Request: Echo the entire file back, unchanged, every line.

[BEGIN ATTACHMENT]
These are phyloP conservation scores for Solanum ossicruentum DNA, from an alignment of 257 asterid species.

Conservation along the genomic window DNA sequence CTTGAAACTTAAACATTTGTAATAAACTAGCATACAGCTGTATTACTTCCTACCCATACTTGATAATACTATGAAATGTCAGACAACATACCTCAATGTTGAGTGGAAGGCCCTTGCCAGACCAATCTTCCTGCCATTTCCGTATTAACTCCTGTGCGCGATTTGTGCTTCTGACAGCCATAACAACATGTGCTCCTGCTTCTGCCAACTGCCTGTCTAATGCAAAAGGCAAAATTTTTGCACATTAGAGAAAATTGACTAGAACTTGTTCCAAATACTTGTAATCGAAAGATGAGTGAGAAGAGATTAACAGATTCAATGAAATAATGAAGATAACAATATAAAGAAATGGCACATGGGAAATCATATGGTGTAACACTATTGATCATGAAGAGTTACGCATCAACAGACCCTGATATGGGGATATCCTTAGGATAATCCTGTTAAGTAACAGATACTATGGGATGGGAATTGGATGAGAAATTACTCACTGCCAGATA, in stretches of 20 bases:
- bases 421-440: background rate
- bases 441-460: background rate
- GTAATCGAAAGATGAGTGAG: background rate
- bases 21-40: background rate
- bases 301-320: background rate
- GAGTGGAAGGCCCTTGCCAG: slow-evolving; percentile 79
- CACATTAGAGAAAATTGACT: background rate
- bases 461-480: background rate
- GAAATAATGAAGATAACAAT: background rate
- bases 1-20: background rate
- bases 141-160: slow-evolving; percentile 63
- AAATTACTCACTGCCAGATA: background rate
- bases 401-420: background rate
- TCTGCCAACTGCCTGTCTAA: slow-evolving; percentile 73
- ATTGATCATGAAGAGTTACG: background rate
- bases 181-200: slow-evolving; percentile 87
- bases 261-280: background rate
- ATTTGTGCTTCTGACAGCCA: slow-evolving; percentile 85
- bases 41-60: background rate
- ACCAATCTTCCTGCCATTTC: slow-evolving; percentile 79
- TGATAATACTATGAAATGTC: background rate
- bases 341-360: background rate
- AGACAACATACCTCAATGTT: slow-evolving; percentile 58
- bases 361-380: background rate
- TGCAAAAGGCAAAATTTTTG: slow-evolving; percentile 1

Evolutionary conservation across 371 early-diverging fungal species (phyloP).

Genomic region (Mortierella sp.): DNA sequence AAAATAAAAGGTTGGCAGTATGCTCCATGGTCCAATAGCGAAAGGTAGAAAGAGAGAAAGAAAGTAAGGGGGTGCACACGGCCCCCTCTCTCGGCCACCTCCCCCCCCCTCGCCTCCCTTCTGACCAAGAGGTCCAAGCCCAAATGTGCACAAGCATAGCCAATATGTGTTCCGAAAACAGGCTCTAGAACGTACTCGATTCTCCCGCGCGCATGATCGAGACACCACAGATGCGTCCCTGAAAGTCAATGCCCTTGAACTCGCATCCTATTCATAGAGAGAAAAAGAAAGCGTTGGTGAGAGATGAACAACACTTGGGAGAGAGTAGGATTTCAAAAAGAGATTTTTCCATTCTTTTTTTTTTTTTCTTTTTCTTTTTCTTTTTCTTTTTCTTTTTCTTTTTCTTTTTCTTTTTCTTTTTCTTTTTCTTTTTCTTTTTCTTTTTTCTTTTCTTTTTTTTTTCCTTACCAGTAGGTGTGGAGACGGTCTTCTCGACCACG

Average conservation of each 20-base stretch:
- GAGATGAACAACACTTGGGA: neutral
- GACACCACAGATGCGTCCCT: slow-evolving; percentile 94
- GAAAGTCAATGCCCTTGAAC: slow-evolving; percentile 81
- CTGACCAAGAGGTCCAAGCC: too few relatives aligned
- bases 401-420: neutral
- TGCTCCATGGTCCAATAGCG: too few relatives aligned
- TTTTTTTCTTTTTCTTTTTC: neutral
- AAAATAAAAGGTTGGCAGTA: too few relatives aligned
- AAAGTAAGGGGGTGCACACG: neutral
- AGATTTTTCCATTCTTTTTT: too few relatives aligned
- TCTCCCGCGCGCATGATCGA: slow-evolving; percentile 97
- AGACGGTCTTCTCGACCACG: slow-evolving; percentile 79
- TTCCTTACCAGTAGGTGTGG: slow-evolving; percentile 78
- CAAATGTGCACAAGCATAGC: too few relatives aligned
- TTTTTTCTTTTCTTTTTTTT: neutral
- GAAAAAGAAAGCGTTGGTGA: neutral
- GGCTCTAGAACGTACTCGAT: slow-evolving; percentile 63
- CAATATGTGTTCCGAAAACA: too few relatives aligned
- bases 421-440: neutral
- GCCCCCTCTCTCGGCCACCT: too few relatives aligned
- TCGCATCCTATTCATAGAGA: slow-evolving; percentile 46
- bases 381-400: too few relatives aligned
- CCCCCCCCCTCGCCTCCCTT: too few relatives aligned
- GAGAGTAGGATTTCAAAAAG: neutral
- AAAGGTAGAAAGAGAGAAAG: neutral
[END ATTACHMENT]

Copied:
These are phyloP conservation scores for Solanum ossicruentum DNA, from an alignment of 257 asterid species.

Conservation along the genomic window DNA sequence CTTGAAACTTAAACATTTGTAATAAACTAGCATACAGCTGTATTACTTCCTACCCATACTTGATAATACTATGAAATGTCAGACAACATACCTCAATGTTGAGTGGAAGGCCCTTGCCAGACCAATCTTCCTGCCATTTCCGTATTAACTCCTGTGCGCGATTTGTGCTTCTGACAGCCATAACAACATGTGCTCCTGCTTCTGCCAACTGCCTGTCTAATGCAAAAGGCAAAATTTTTGCACATTAGAGAAAATTGACTAGAACTTGTTCCAAATACTTGTAATCGAAAGATGAGTGAGAAGAGATTAACAGATTCAATGAAATAATGAAGATAACAATATAAAGAAATGGCACATGGGAAATCATATGGTGTAACACTATTGATCATGAAGAGTTACGCATCAACAGACCCTGATATGGGGATATCCTTAGGATAATCCTGTTAAGTAACAGATACTATGGGATGGGAATTGGATGAGAAATTACTCACTGCCAGATA, in stretches of 20 bases:
- bases 421-440: background rate
- bases 441-460: background rate
- GTAATCGAAAGATGAGTGAG: background rate
- bases 21-40: background rate
- bases 301-320: background rate
- GAGTGGAAGGCCCTTGCCAG: slow-evolving; percentile 79
- CACATTAGAGAAAATTGACT: background rate
- bases 461-480: background rate
- GAAATAATGAAGATAACAAT: background rate
- bases 1-20: background rate
- bases 141-160: slow-evolving; percentile 63
- AAATTACTCACTGCCAGATA: background rate
- bases 401-420: background rate
- TCTGCCAACTGCCTGTCTAA: slow-evolving; percentile 73
- ATTGATCATGAAGAGTTACG: background rate
- bases 181-200: slow-evolving; percentile 87
- bases 261-280: background rate
- ATTTGTGCTTCTGACAGCCA: slow-evolving; percentile 85
- bases 41-60: background rate
- ACCAATCTTCCTGCCATTTC: slow-evolving; percentile 79
- TGATAATACTATGAAATGTC: background rate
- bases 341-360: background rate
- AGACAACATACCTCAATGTT: slow-evolving; percentile 58
- bases 361-380: background rate
- TGCAAAAGGCAAAATTTTTG: slow-evolving; percentile 1

Evolutionary conservation across 371 early-diverging fungal species (phyloP).

Genomic region (Mortierella sp.): DNA sequence AAAATAAAAGGTTGGCAGTATGCTCCATGGTCCAATAGCGAAAGGTAGAAAGAGAGAAAGAAAGTAAGGGGGTGCACACGGCCCCCTCTCTCGGCCACCTCCCCCCCCCTCGCCTCCCTTCTGACCAAGAGGTCCAAGCCCAAATGTGCACAAGCATAGCCAATATGTGTTCCGAAAACAGGCTCTAGAACGTACTCGATTCTCCCGCGCGCATGATCGAGACACCACAGATGCGTCCCTGAAAGTCAATGCCCTTGAACTCGCATCCTATTCATAGAGAGAAAAAGAAAGCGTTGGTGAGAGATGAACAACACTTGGGAGAGAGTAGGATTTCAAAAAGAGATTTTTCCATTCTTTTTTTTTTTTTCTTTTTCTTTTTCTTTTTCTTTTTCTTTTTCTTTTTCTTTTTCTTTTTCTTTTTCTTTTTCTTTTTCTTTTTCTTTTTTCTTTTCTTTTTTTTTTCCTTACCAGTAGGTGTGGAGACGGTCTTCTCGACCACG

Average conservation of each 20-base stretch:
- GAGATGAACAACACTTGGGA: neutral
- GACACCACAGATGCGTCCCT: slow-evolving; percentile 94
- GAAAGTCAATGCCCTTGAAC: slow-evolving; percentile 81
- CTGACCAAGAGGTCCAAGCC: too few relatives aligned
- bases 401-420: neutral
- TGCTCCATGGTCCAATAGCG: too few relatives aligned
- TTTTTTTCTTTTTCTTTTTC: neutral
- AAAATAAAAGGTTGGCAGTA: too few relatives aligned
- AAAGTAAGGGGGTGCACACG: neutral
- AGATTTTTCCATTCTTTTTT: too few relatives aligned
- TCTCCCGCGCGCATGATCGA: slow-evolving; percentile 97
- AGACGGTCTTCTCGACCACG: slow-evolving; percentile 79
- TTCCTTACCAGTAGGTGTGG: slow-evolving; percentile 78
- CAAATGTGCACAAGCATAGC: too few relatives aligned
- TTTTTTCTTTTCTTTTTTTT: neutral
- GAAAAAGAAAGCGTTGGTGA: neutral
- GGCTCTAGAACGTACTCGAT: slow-evolving; percentile 63
- CAATATGTGTTCCGAAAACA: too few relatives aligned
- bases 421-440: neutral
- GCCCCCTCTCTCGGCCACCT: too few relatives aligned
- TCGCATCCTATTCATAGAGA: slow-evolving; percentile 46
- bases 381-400: too few relatives aligned
- CCCCCCCCCTCGCCTCCCTT: too few relatives aligned
- GAGAGTAGGATTTCAAAAAG: neutral
- AAAGGTAGAAAGAGAGAAAG: neutral